Here are collected tidbits that don't fit in tabular form.
Q: Why were there so many companies based on MIT lisp machines:
A: My understanding is that there was an irreconcilable dispute between Greenblatt and essentially the rest of the original Lispm crowd about the Right Way To Go. Most of the rest of the principals signed up as founders of Symbolics, which had a high finance business plan (20 years before the dot com era) to collect and spend vast quantities of venture capital, while building up a big company as rapidly as possible; and eventually to go public. Greenblatt was inalterably opposed and founded LMI to take the low finance road,; planning to bootstrap the business using its own revenues. It all happened pretty much as planned for Symbolics, which spent investor's money like water, and sold machines as fast as they could make them. LMI struggled along and also sold machines as fast as they could make them, but due to limited resources that wasn't very fast. Eventually LMI sold rights to their technology to Texas Instruments, TI which produced their own lispms based on the same design ideas and software. TI was a genuine big fish - a multi billion dollar chip maker, so it remains a puzzle why they had so little impact on the market.
Q: What about Xerox, why did they make lisp machine? (and didn't
they make good copiers too?)
A: The legendary Xerox Palo Alto Research Center, PARC was the nexus for Interlisp, the "brand X" of the lisp community. Given the amazing, ground breaking technology being developed elsewhere at PARC (the alto, the mouse driven interface, smalltalk, etc) it's not surprising that there was a Xerox lisp machine too. And given Xerox legendary failure to make a successful business out of any of their other ground breaking computer technology, the eventual fate of Xerox lisp machines should be no surprise.
Q: What about home and business personal computers?
A: Lisp machines had big bit mapped screens with multiple windows, mouse driven GUIs, megabytes of main memory, hundreds of megabytes of disk, virtual memory, and networked by ether net.. They were also very expensive. At the same that time home personal computers were using kludged TV adapters for display, cassette tapes for mass storage, had 16K main memory, and networked by "sneakernet", but the price was right. These machines were initially much too puny to be of interest to businesses, but Moore's law was at work, and the amount of hardware you could buy for $1000 doubled every year. Pretty soon little home machines were getting pretty big, and businesses were using them for serious tasks. Today, every computer you are likely to see is descended from these puny home machines, not from the mighty Lisp machine workstations.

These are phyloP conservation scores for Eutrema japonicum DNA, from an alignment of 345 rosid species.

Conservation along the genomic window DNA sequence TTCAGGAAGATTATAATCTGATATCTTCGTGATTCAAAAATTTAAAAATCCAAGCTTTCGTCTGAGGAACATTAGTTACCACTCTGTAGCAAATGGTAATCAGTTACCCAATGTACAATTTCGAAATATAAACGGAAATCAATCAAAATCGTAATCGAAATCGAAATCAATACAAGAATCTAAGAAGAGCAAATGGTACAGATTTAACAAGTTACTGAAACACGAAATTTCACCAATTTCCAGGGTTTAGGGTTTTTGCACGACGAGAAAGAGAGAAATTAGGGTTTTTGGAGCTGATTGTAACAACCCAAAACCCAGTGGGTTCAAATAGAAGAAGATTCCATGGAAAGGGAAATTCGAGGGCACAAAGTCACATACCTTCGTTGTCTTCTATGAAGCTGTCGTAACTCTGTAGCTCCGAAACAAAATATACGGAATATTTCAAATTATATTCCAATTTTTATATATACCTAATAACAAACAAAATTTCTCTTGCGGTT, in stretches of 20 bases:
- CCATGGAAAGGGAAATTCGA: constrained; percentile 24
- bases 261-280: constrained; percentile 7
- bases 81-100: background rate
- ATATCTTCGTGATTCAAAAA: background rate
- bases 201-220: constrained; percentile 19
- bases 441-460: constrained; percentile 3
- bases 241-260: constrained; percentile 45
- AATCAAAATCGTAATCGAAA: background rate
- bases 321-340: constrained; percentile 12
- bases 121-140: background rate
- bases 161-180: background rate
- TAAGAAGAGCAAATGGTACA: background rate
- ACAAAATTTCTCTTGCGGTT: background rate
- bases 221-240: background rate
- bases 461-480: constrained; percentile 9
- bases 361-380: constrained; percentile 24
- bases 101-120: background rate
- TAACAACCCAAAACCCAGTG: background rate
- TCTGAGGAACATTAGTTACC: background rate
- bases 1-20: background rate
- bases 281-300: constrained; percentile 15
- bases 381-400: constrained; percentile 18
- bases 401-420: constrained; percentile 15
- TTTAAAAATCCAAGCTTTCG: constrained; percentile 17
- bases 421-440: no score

Q: Why did all these lisp machine companies fail?
A: You'll get a lot of opinions on this one, but here is my interpretation. In retrospect, Lisp machines were part of a transition from the giant mainframe hardware of the 60's and 70's to the workstation hardware of the 90's. Lisp machine hardware was always very expensive, and was sold to businesses for use by well paid programmers (or sold to universities for use by really smart slave labor - same thing). Economically, it makes sense to buy the best available tools and put them where they are most useful. While Lisp machines were trying to supply the same features cheaper, personal computers provided a constantly expanding set of features for a constant price. Eventually the two lines had to cross, (with lisp machines getting cheaper and pc's getting more capable), and at that point the game was over. Lisp machines were not alone in the "top down" game, and IBM PC's were not alone in the "bottom up" game; but the "bottom up" crowd clearly won. It's interesting to speculate what might have happened if Moore's law had broken down about 1990.
Q: Ok, so lisp hardware was overtaken by Moore's law. What
about Lisp software?
A: A lot of features of the Lisp machine environment have become completely standard (windows, networks. virtual memory) and a lot of features of Lisp as a programming language have become standard features of modern programming languages (objects, garbage collection). - but Lisp itself has reverted to a niche used for research. Why? Lisp never developed a good way to deliver small, modular programs. Lisp supports and encourages building monolithic, tightly coupled environments, containing lots of closely coupled modules. The standard unit of deliverable lisp program is called a world, and that is not an accident! When PCs won the hardware wars, they saw no need to adopt the monolithic environment or spaghetti coding style of Lisp machines, but they have been busy reinventing it.
Q: How many Lisp machines were made (and sold)?
Not very many, probably less than 5,000 units combined, including all generations of machines made by all manufacturers.
|MIT CADR||25||MIT internal production run|
|Symbolics LM-2||100||$70K each. Originally only a few were to be made, but Symbolics couldn't produce the first 3600 soon enough and had to keep making them.|
|Symbolics 3600 - class||1000?||$50-$100K depending on date and configuration.|
|Symbolics 3650 - class||1000?|
|Symbolics XL - class||2000?|
Q: Who used them?